Arts Perspective Magazine, Summer 2012
It’s a lot like the eternal battle between the ballet dancer and the football player: whose sport is harder? Such is the difference between the dressage and the buckin’ bronc rider. Where the bronc rider flails with his hat wildly in the air, hanging on for dear life, the dressage rider is elegantly poised, leading the horse through a choreographed series of dance-like moves.
“A really good dancer makes it look effortless and it is anything but effortless. Dressage is the same way. A really good dressage team … makes it looks so easy,” professional dressage trainer and rider Emily Keene says.
Keene runs her own dressage training business at the Santa Fe Equestrian Center in New Mexico.
In the United States, dressage is still a relatively unknown sport, but in Europe the disciplined competition draws crowds numbering in the thousands. Modern dressage pulls its roots from a shift in horse training that occurred during the Renaissance. With the introduction of firearms, horses became valued more for their lightness and agility than their ability to carry several hundred pounds of armor. But “the highest expression of horse training,” according to the International Equestrian Federation, actually began in ancient Greece where warhorses were trained to respond quickly and accurately to a rider’s precise demands.
Perhaps it is because dressage originates from a militaristic background that the rules and guidelines for the sport are so strict. And yet, through these exacting regulations comes a feat of athleticism that is much an art form as it is a sport. Dressage is commonly known as “horse ballet.”
“(Dressage) is a subtle art,” says Keene. “I think that more and more people are getting into dressage because (they’re) looking for something that connects them to nature and to their horses.”
The level of communication between a dressage horse and rider is close to mindreading. For every jerk of the reins or kick of the heel, points are deducted from the team. Keene describes the response level between horse and rider to be that of a millimeter. Dressage training is almost like mimesis.
“When I change my shape, the horse knows that it’s supposed to change,” Keene says.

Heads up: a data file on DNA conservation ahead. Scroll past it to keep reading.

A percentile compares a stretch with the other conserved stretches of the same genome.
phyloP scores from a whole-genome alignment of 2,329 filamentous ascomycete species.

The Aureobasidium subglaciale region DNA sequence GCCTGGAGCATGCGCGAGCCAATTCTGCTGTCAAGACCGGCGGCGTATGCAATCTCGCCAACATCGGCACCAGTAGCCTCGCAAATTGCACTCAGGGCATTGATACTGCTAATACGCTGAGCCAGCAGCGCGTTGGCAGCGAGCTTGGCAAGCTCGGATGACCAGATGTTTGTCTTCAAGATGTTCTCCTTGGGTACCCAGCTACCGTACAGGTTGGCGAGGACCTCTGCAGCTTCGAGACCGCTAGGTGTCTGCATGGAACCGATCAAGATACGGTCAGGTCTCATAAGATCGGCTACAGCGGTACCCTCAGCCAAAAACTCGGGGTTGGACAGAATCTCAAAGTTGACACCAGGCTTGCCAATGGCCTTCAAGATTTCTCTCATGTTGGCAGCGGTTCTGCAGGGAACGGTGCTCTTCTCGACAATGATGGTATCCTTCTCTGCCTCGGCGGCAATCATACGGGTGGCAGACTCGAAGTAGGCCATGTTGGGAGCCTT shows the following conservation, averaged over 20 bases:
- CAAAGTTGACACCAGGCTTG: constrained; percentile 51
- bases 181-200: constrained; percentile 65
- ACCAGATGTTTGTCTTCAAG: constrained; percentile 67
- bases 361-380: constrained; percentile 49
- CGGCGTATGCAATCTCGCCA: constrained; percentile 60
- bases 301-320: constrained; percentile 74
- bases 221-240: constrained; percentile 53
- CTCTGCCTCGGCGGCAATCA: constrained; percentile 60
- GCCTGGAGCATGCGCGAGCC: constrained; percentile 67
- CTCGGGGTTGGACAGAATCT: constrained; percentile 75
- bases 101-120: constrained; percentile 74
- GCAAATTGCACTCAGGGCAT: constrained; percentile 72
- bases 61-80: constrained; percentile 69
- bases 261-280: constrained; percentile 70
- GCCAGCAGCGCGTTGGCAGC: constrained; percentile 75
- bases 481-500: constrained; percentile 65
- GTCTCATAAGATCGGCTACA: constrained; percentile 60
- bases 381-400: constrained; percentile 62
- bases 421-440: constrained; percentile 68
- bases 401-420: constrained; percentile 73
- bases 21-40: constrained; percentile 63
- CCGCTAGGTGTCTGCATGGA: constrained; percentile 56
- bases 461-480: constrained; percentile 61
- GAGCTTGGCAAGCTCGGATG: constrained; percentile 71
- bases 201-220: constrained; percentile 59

Too often horseback riding is viewed more as an act of domination over the horse – as though sheer willpower can defeat a horse’s natural instincts. The growing popularity of natural horsemanship is almost a perfect fit for the art of dressage. Natural horsemanship recognizes horses as prey animals and humans as predators, and seeks to develop a positive line of communication in which a horse is willing to work.
In a competition that expects so much precision as dressage, the necessity of forming a good relationship with your horse seems obvious.
“I like to use natural horsemanship because I love the ground work,” Keene says. “I find that it really helps the horses just learn about learning.”
Top hats, waistcoats, and thickly polished riding boots, dressage competitions are very much an ostentatious parade, but boil it down, and the sport is really about testing a horse’s trainability and a rider’s skill as a teacher. When you reach the highest echelons of dressage, you will find two animals working together as one – the epitome of teamwork.
“The first time I saw real dressage was (in) a video of the Olympics,” Keene recalls. “It overwhelmed me. It was so beautiful.”
Olympic Dressage is nothing short of unbelievable. Tall, sleek and infinitely graceful Andalusians, Arabians and Hanoverians sidestep, pirouette, and trot in place. For spectators, freestyle dressage is perhaps the most exciting event in the sport. Set to music, the freestyle competition is much like the free dance in figure skating, designed to test a horse’s ability through a choreographed routine.
“For the general populous, freestyle is what brings you into watching dressage,” Keene says. “I think it’s very good to develop freestyle because we need to (bring) more people into watching dressage.”
Whether or not dressage will ever become as ubiquitous in America as the rodeo remains to be seen. But perhaps one consideration when answering the question of “what’s harder, bronc riding or dressage?” is where the bronc rider exerts 8 seconds of energy, the dressage rider and her horse spend 8 hours training. Even so, comparing the two is a little like comparing football to ballet – it just depends on your taste.